Fox News hosted discredited documentary filmmaker Dennis Michael Lynch to attack an immigration rally that took place on the National Mall in Washington, D.C, accusing non-English speaking participants of being undocumented and attacking participants for "climbing on some of the statues."
On October 8, several thousand demonstrators gathered on the Mall to call on lawmakers to pass comprehensive immigration legislation that includes a path to citizenship for undocumented immigrants:
[T]housands of activists -- from young children wearing white T-shirts that read "Don't Deport My Dad" to activists cheering and waving signs that proclaimed: "No Human is Illegal" -- gathered on the Mall on a cool October afternoon. More than a dozen congressional Democrats and four House Republicans came before the crowd to push for a reform bill in the House.
Fox News reported on the rally by hosting filmmaker Dennis Michael Lynch, who characterized the protest as an "illegal immigrant rally." On the October 9 edition of America's Newsroom, host Bill Hemmer spoke to Lynch who likened the protest to a "rock concert" and said, "I felt like I was back down in Texas along the border where there's no fence and you say, 'come on in!' I mean, they were welcomed."
Fox News host Gretchen Carlson expressed shock over voter fraud realities during an interview with contributor Julie Roginsky, claiming "most states cannot brag about" the .00174 percent voter fraud rate in North Carolina. Contrary to Carlson's claim, the rate of voter fraud found in North Carolina is typical, and even higher than the nationwide rate.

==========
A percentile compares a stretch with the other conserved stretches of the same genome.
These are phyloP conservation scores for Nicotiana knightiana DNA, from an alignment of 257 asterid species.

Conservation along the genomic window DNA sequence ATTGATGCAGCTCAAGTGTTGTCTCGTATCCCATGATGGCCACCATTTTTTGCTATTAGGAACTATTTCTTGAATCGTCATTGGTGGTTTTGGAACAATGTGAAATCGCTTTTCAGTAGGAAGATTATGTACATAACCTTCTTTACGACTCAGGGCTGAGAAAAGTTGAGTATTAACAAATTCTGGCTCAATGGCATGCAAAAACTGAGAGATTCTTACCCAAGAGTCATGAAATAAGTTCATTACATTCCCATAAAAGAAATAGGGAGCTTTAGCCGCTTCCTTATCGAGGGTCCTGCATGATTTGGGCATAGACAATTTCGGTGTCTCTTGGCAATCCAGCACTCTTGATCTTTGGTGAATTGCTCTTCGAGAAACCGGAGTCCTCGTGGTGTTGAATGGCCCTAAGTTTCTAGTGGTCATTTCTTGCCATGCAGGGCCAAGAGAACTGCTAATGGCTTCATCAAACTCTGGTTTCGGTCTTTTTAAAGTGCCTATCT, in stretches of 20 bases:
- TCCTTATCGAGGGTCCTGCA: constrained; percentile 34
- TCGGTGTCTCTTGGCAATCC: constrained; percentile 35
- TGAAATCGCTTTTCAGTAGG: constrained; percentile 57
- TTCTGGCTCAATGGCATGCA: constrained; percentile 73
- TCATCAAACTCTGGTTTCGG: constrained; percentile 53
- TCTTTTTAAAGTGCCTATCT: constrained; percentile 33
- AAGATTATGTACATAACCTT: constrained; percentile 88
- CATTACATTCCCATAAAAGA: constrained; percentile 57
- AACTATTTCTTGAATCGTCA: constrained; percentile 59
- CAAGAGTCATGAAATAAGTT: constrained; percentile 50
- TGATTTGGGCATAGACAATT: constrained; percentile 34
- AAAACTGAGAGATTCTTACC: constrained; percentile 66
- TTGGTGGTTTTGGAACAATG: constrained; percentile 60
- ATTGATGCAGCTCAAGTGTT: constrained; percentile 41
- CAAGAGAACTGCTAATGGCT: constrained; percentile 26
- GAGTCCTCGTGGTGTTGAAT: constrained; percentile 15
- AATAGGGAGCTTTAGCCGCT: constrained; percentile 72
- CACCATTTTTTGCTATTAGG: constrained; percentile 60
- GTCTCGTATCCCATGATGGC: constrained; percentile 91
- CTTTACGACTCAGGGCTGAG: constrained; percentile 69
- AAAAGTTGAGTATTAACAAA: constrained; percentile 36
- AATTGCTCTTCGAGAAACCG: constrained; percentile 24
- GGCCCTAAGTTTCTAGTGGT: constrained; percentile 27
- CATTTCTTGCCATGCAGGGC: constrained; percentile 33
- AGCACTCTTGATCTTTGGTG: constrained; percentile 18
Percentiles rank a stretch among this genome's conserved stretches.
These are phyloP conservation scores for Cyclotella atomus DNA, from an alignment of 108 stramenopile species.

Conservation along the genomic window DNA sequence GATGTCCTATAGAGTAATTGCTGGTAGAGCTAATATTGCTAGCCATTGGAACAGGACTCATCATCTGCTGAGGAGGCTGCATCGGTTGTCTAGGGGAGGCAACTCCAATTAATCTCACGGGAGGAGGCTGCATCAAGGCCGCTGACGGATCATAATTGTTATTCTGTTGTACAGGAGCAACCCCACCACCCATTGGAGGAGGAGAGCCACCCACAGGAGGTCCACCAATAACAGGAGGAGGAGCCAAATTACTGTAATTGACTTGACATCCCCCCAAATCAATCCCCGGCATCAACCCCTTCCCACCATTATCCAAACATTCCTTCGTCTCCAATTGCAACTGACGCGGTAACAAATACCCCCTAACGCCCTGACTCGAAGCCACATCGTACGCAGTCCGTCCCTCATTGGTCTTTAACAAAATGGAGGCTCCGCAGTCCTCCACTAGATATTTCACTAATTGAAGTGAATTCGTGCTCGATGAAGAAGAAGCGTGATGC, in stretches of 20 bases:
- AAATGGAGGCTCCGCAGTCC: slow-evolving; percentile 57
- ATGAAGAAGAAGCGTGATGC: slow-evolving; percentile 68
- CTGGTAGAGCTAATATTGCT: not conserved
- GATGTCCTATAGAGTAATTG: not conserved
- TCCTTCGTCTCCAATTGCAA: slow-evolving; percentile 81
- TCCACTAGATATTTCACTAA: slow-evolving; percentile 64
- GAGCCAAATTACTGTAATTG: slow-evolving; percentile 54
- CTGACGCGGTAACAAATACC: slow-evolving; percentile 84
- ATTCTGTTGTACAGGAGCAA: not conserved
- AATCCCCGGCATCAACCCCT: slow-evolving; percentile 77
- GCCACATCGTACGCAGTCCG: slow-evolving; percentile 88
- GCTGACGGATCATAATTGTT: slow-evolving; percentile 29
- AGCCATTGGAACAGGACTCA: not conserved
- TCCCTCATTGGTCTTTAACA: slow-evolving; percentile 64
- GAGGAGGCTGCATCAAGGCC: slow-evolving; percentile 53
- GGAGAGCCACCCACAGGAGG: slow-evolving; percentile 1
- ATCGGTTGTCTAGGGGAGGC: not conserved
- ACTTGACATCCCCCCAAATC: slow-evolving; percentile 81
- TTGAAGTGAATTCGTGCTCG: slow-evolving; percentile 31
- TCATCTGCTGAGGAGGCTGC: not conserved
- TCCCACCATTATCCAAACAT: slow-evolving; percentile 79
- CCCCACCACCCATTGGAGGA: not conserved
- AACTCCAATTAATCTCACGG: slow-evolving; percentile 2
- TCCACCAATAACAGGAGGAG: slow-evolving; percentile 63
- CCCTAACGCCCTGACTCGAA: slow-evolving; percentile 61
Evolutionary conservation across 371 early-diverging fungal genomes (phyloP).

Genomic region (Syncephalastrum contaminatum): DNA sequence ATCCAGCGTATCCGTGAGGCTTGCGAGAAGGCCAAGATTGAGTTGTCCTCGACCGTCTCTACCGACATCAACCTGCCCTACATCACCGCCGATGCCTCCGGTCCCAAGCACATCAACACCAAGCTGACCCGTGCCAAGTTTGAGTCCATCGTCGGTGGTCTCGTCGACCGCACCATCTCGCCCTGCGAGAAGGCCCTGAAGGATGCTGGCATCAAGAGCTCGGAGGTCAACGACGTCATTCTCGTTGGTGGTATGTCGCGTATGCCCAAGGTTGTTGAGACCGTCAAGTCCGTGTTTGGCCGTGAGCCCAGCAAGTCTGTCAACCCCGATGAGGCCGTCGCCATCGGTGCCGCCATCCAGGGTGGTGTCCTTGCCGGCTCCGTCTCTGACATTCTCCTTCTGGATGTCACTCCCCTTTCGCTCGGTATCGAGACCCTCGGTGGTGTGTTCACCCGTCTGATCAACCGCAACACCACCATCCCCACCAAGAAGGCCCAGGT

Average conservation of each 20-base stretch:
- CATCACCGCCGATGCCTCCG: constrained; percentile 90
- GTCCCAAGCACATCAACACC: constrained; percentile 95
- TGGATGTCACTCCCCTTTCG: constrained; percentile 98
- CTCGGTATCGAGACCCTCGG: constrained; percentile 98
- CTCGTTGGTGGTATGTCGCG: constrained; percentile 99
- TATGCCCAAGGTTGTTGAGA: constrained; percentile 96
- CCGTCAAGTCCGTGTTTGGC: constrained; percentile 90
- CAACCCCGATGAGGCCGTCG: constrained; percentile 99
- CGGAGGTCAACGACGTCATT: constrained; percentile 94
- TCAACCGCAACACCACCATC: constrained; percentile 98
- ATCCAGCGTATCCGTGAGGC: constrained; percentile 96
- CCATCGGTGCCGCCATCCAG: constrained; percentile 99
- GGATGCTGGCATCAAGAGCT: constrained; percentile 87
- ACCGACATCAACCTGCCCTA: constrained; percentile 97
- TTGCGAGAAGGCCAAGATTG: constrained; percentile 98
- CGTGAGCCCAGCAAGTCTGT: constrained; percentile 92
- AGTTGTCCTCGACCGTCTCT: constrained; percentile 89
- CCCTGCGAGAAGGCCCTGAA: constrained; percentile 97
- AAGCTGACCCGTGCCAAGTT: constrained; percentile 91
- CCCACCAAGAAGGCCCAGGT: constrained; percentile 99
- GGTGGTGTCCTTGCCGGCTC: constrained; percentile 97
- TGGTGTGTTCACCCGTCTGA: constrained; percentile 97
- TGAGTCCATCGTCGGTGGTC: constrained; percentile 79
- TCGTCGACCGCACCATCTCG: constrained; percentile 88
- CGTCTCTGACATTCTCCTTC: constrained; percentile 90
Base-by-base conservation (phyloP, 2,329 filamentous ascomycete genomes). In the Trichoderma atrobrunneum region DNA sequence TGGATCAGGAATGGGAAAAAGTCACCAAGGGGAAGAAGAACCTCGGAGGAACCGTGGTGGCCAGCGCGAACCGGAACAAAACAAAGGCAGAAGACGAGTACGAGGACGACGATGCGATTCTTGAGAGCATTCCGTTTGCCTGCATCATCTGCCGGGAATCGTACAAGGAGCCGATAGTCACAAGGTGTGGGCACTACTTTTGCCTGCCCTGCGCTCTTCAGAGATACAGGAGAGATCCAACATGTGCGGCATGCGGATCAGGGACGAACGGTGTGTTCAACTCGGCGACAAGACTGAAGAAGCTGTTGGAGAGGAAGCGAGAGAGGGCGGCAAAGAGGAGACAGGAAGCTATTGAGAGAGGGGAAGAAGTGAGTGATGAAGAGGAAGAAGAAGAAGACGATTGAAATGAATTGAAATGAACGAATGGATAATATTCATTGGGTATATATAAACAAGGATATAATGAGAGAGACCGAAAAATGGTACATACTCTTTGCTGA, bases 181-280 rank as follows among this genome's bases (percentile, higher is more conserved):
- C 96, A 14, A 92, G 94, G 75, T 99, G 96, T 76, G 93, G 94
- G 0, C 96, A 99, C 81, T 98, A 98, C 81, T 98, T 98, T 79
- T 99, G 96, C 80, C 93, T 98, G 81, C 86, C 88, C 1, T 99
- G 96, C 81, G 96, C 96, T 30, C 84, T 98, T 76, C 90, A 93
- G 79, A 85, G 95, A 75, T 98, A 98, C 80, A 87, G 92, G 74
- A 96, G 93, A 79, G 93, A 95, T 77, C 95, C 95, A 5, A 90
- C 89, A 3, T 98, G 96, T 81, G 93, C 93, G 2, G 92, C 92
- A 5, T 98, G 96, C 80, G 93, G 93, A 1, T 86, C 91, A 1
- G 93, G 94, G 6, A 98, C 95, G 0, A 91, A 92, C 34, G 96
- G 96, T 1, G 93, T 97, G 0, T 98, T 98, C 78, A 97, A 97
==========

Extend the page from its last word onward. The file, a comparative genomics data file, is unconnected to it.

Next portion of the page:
On the September 30 edition of Fox News' The Real Story with Gretchen Carlson, Roginsky and guest Dee Dee Benkie joined Carlson in a discussion on the Justice Department's lawsuit against North Carolina over its strict new voting laws. Carlson was taken aback when confronted with the low rates of voter fraud in North Carolina, claiming, "that sounds like they're the best state in the nation, which I will look into after this show, because most states cannot brag about that":
Carlson should not be shocked. According to a study by News21, a part of the Carnegie-Knight Initiative on the Future of Journalism Education, "analysis of 2,068 alleged election-fraud cases since 2000 shows that while fraud has occurred, the rate is infinitesimal." Nationwide, cases of voter impersonation that resulted in convictions or guilty pleas accounted for about .00000013 of the 197 million votes cast for federal candidates between 2002 and 2005.